Cholecystitis refers to a painful inflammation of the gallbladder's wall. The disorder can occur a single time (acute), or can recur multiple times (chronic).
The gallbladder is a small, pear-shaped organ in the upper right hand corner of the abdomen. It is connected by a series of ducts (tube-like channels) to the liver, pancreas, and duodenum (first part of the small intestine). To aid in digestion, the liver produces a substance called bile, which is passed into the gallbladder. The gallbladder concentrates this bile, meaning that it reabsorbs some of the fluid from the bile to make it more potent. After a meal, bile is squeezed out of the gallbladder by strong muscular contractions, and passes through a duct into the duodenum. Due to the chemical makeup of bile, the contents of the duodenum are kept at an optimal pH level for digestion. The bile also plays an important part in allowing fats within the small intestine to be absorbed.
Causes and symptoms
In about 95% of all cases of cholecystitis, the gallbladder contains gallstones. Gallstones are solid accumulations of the components of bile, particularly cholesterol, bile pigments, and calcium. These solids may occur when the components of bile are not in the correct proportion to each other. If the bile becomes overly concentrated, or if too much of one component is present, stones may form. When these stones block the duct leaving the gallbladder, bile accumulates within the gallbladder. The gallbladder continues to contract, but the bile cannot pass out of the gallbladder in the normal way. Back pressure on the gallbladder, chemical changes from the stagnating bile trapped within the gallbladder, and occasionally bacterial infection, result in damage to the gallbladder wall. As the gallbladder becomes swollen, some areas of the wall do not receive adequate blood flow, and lack of oxygen causes cells to die.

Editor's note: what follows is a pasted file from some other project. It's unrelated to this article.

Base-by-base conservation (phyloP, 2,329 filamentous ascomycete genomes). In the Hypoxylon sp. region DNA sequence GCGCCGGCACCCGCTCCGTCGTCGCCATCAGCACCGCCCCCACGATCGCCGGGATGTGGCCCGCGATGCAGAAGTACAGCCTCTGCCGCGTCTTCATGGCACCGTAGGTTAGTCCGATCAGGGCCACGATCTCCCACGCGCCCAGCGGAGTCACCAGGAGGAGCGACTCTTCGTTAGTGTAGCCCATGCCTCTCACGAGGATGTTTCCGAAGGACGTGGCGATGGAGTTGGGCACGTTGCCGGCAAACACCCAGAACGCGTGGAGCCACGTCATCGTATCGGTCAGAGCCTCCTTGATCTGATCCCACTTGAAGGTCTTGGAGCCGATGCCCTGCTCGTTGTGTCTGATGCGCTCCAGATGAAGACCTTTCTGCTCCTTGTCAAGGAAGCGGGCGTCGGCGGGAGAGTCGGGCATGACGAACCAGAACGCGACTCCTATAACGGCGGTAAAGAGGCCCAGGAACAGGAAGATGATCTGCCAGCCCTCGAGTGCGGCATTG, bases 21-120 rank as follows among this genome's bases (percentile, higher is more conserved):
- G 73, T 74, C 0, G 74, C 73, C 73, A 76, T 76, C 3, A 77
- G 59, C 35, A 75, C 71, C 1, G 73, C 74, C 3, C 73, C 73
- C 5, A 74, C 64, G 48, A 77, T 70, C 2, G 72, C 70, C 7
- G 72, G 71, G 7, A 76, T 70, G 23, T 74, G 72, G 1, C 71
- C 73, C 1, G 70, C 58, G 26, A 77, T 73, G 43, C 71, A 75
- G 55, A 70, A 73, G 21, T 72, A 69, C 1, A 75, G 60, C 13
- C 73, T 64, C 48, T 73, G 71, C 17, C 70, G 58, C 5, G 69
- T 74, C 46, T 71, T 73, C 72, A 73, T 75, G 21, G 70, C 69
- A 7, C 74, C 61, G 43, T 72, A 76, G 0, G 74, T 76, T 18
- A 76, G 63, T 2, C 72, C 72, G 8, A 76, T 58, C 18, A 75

When the stone blocks the flow of bile from the liver, certain normal byproducts of the liver's processing of red blood cells (called bilirubin) build up. The bilirubin is reabsorbed into the bloodstream, and over time this bilirubin is deposited in the skin and in the whites of the eyes. Because bilirubin contains a yellowish color, it causes a yellowish cast to the skin and eyes that is called jaundice.
Gallstone formation is seen in twice as many women as men, particularly those between the ages of 20 and 60. Pregnant women, or those on birth control pills or estrogen replacement therapy have a greater risk of gallstones, as do Native Americans and Mexican Americans. People who are overweight, or who lose a large amount of weight quickly are also at greater risk for developing gallstones. Not all individuals with gallstones will go on to have cholecystitis, since many people never have any symptoms from their gallstones and never know they exist. However, the vast majority of people with cholecystitis will be found to have gallstones. Rare causes of cholecystitis include severe burns or injury, massive systemic infection, severe illness, diabetes, obstruction by a tumor of the duct leaving the gallbladder, and certain uncommon infections of the gallbladder (including bacteria and worms).